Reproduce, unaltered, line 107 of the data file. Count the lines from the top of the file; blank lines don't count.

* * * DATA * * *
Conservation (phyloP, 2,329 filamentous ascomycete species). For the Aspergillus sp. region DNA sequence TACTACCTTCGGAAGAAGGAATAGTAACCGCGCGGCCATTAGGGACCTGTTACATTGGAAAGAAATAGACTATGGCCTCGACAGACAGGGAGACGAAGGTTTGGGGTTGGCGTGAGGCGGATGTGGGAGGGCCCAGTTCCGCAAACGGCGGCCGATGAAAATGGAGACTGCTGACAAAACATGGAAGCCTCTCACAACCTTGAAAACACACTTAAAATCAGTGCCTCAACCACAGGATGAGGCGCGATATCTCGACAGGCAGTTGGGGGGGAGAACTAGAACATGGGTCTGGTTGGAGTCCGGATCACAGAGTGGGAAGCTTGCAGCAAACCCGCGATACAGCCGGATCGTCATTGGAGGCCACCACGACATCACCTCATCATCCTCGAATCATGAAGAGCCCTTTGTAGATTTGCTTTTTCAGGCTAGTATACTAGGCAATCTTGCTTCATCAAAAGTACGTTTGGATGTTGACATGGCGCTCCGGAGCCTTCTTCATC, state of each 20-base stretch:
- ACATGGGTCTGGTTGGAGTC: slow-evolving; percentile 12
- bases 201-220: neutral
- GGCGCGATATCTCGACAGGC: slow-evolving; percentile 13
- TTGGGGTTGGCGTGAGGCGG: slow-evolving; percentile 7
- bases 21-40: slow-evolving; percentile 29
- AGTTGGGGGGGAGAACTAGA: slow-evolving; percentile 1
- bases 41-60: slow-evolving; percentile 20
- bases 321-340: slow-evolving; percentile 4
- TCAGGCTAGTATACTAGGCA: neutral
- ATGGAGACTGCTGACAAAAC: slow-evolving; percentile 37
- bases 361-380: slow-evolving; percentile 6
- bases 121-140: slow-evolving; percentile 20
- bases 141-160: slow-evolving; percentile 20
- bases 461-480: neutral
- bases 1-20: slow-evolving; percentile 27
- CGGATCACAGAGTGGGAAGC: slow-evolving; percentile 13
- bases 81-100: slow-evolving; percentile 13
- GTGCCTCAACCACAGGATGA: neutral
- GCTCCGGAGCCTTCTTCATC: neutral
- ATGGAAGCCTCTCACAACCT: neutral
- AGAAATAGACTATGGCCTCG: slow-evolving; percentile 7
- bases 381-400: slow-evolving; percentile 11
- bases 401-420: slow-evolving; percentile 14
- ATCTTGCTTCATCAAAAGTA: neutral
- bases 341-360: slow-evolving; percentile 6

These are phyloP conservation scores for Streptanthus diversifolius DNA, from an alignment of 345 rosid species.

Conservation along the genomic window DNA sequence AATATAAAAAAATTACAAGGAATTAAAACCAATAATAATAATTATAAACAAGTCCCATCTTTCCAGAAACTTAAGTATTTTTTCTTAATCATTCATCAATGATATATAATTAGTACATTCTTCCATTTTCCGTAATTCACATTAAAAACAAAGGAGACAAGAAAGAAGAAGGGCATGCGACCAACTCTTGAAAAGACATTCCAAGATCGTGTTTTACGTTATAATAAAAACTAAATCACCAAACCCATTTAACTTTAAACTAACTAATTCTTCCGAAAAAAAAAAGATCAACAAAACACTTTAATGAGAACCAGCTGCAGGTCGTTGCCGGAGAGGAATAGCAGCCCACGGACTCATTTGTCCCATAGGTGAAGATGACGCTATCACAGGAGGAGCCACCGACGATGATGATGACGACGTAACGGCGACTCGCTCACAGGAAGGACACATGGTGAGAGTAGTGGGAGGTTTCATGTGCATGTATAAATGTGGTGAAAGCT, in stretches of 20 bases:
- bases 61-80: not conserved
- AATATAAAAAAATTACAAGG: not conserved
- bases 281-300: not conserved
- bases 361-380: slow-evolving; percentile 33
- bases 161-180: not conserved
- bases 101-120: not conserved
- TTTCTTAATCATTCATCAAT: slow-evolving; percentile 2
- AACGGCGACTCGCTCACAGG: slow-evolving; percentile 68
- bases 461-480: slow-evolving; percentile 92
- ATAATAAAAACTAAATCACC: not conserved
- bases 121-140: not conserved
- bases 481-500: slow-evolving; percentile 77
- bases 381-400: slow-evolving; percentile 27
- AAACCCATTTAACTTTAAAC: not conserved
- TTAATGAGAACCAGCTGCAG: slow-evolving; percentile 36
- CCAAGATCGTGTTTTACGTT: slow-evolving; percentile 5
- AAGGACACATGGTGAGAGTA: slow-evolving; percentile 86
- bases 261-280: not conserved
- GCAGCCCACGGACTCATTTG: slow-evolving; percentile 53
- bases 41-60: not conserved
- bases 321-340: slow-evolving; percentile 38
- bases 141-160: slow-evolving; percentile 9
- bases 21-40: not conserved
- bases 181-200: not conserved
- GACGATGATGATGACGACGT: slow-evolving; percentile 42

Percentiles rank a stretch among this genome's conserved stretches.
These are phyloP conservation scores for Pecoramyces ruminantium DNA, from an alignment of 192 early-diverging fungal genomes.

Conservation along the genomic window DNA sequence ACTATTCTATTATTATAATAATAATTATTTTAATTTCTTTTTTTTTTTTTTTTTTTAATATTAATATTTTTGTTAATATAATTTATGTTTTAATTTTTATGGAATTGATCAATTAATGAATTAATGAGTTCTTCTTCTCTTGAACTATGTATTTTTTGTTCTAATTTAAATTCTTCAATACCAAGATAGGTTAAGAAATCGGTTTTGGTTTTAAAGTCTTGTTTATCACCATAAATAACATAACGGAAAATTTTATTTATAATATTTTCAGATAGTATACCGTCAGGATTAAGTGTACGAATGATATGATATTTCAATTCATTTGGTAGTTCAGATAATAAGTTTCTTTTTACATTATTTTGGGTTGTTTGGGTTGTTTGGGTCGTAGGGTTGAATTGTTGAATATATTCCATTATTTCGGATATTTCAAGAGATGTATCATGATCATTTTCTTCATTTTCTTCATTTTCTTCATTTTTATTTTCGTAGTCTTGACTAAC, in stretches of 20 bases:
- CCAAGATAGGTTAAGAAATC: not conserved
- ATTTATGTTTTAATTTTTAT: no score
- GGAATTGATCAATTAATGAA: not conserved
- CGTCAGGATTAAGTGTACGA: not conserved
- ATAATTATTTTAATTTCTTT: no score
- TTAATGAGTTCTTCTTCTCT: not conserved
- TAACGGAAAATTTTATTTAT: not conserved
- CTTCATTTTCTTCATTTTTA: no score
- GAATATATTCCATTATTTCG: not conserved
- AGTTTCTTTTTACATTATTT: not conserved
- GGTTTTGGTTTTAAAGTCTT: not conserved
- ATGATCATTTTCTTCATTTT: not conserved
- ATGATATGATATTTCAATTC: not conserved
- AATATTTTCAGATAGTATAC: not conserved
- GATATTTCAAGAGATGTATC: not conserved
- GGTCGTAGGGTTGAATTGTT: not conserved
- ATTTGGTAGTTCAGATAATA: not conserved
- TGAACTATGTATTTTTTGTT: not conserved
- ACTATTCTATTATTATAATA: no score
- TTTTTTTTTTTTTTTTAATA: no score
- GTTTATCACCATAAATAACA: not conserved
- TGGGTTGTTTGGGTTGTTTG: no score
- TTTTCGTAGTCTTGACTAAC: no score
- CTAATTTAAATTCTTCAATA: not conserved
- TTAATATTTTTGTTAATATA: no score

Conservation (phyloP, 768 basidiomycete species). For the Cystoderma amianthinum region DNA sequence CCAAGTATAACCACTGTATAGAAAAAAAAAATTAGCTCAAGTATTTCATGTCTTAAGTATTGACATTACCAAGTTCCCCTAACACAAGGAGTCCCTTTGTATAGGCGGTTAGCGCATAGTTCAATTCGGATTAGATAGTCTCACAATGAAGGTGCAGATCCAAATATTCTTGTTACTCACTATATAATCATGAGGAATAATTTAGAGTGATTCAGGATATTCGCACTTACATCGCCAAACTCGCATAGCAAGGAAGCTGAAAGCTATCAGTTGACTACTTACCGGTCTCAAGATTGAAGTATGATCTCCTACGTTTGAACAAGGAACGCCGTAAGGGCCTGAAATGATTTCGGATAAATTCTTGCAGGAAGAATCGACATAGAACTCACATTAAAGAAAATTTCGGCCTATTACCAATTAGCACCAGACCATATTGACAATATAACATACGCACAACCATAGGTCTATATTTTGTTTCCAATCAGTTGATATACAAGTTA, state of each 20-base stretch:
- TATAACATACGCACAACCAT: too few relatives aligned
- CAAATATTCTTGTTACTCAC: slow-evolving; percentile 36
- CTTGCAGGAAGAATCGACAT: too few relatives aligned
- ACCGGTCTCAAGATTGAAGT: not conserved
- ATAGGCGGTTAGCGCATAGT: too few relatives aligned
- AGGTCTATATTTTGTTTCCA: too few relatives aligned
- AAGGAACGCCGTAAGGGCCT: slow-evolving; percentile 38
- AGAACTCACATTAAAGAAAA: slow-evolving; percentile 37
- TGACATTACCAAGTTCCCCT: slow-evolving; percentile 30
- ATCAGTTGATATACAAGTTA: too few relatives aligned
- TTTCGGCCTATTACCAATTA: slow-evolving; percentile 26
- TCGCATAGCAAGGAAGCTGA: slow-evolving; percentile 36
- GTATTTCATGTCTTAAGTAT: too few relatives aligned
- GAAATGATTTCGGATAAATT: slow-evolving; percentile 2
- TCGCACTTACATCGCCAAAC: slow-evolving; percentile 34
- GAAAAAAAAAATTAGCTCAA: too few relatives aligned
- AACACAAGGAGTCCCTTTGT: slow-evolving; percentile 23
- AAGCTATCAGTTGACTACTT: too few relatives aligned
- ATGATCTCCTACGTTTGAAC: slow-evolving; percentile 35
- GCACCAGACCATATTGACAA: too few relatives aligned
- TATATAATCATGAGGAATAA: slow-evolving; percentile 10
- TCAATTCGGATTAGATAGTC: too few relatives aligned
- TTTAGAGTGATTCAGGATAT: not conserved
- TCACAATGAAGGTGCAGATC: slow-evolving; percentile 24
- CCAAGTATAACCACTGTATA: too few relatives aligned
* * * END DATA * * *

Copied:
- CCAAGTATAACCACTGTATA: too few relatives aligned